Mount Rushmore National Memorial under construction.
The workers had to endure conditions that varied from blazing hot to bitterly cold and windy. Each day they climbed 700 stairs to the top of the mountain to punch-in on the time clock. Then 3/8 inch thick steel cables lowered them over the front of the 500-foot face of the mountain in a "bosun chair." Despite the dangers, no one was killed during the project.
Otters in Glacier Bay National Park and Preserve, Alaska.
The sea otter population of Glacier Bay has increased dramatically in the past 20 years. Ecologists consider sea otters a keystone species here. Otters consume vast quantities of clams, urchins, crabs, and other invertebrates and their presence creates ripples through the ecosystem. NPS photo.
Every day someone like you becomes a wildland wildfire fighter, a teacher, a trail-builder, a museum curator, or a park ranger. Discover your opportunities in national parks. Come to play. Come to learn. Come to serve. Develop your environmental leadership skills. Find a job. Be the next generation to preserve and protect these great places.
With more than 80% of Americans living in urban areas, urban parks are more important than ever. The father of American landscape architecture, Frederick Law Olmsted, said of urban parks:
It is one great purpose of the Park to supply to the hundreds of thousands of tired workers, who have no opportunity to spend their summers in the country, a specimen of God's handiwork that shall be to them, inexpensively, what a month or two in the White Mountains or the Adirondacks is, at great cost, to those in easier circumstances.
Secretary Salazar: $25 Million for Gulf States and Counties from 2007-08 Bonus Bids and Rents on OCS Energy Leases
Last edited 4/25/2016
WASHINGTON, D.C. – More than $25 million will be paid to Gulf of Mexico coastal states and communities this week as their share of bonuses and rents on energy leases in federal waters off their coasts, Secretary of the Interior Ken Salazar announced today.
“These funds will provide an important boost to communities at a moment when they need it most,” Secretary Salazar said. “I was pleased to participate in last week's lease sale, to visit New Orleans, and to examine how these investments will help communities embark on a wide range of projects, including the conservation and restoration of coastal areas."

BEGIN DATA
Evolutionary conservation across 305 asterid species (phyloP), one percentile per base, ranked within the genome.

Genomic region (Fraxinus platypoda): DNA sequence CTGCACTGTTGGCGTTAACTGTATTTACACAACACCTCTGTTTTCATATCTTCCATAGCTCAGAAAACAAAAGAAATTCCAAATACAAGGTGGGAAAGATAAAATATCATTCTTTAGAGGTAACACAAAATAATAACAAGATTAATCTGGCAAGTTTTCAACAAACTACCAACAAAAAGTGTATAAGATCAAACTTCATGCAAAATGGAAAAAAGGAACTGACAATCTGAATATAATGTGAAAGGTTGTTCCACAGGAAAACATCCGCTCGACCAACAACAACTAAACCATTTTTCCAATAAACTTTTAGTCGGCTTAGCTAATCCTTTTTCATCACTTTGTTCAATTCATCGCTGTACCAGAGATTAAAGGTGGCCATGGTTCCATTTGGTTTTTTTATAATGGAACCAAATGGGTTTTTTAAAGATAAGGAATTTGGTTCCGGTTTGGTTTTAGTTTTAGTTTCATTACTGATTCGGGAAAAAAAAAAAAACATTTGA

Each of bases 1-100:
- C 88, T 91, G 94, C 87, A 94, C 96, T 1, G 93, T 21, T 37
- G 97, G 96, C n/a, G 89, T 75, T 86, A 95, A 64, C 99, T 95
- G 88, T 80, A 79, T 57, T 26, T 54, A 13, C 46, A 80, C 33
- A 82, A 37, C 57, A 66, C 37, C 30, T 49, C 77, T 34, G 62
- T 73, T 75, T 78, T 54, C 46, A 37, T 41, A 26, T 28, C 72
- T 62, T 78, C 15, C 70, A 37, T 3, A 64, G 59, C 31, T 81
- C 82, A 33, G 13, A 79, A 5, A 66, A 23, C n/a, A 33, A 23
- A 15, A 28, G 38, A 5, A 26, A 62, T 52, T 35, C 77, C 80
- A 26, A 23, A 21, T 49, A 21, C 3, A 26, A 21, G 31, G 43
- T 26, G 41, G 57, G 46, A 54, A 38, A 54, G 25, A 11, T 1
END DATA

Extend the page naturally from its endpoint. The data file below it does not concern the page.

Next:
The revenues include $6,179,076.25 to the state of Alabama; $6,347,321.13 to Louisiana; $5,506,235.80 to Mississippi; and $2,159,399.65 to Texas. Forty-two eligible political subdivisions will receive $5,048,008.21. Those include $1,544,769.06 to eligible Alabama counties; $1,586,830.28 to Louisiana parishes; $1,376,558.95 to political subdivisions in Mississippi; and $539,849.92 to counties in Texas. A complete list of the disbursements and eligible political subdivisions receiving funds will be online at www.mrm.mms.gov
These are the first payments under the 2006 Gulf of Mexico Energy Security Act (GOMESA) which provides that these states and counties receive 37.5 percent of the oil and gas qualified leasing revenues from certain Outer Continental Shelf areas. Most of the $25.2 million to be disbursed was received from Lease Sales 224 and 206, held on March 19, 2008. Lease Sale 205, held on Oct. 3, 2007, contributed a small percentage of the revenues that were shared with this disbursement.
In total, those lease sales generated about $67.3 million in bonus bids and first-year rentals that qualify for revenue sharing. Under GOMESA, 12.5 percent of qualified revenues are disbursed to the Land and Water Conservation Fund, which provides funds and matching grants for various land and water projects. The remaining receipts are disbursed to the U.S. Treasury.
The 2006 legislation mandates that eligible U.S. jurisdictions on the Gulf Coast within 200 miles of certain Outer Continental Shelf parcels leased in Sales 224, 206 and 205 receive these 37.5 percent share payments. The law directs that the funds be used for coastal protection, including mitigating damage to fish, wildlife or natural resources; carrying out a federally-approved marine, coastal, or comprehensive conservation management plan; mitigating the impact of Outer Continental Shelf activities through the funding of onshore infrastructure projects; as well as planning assistance and administrative costs in complying with the law.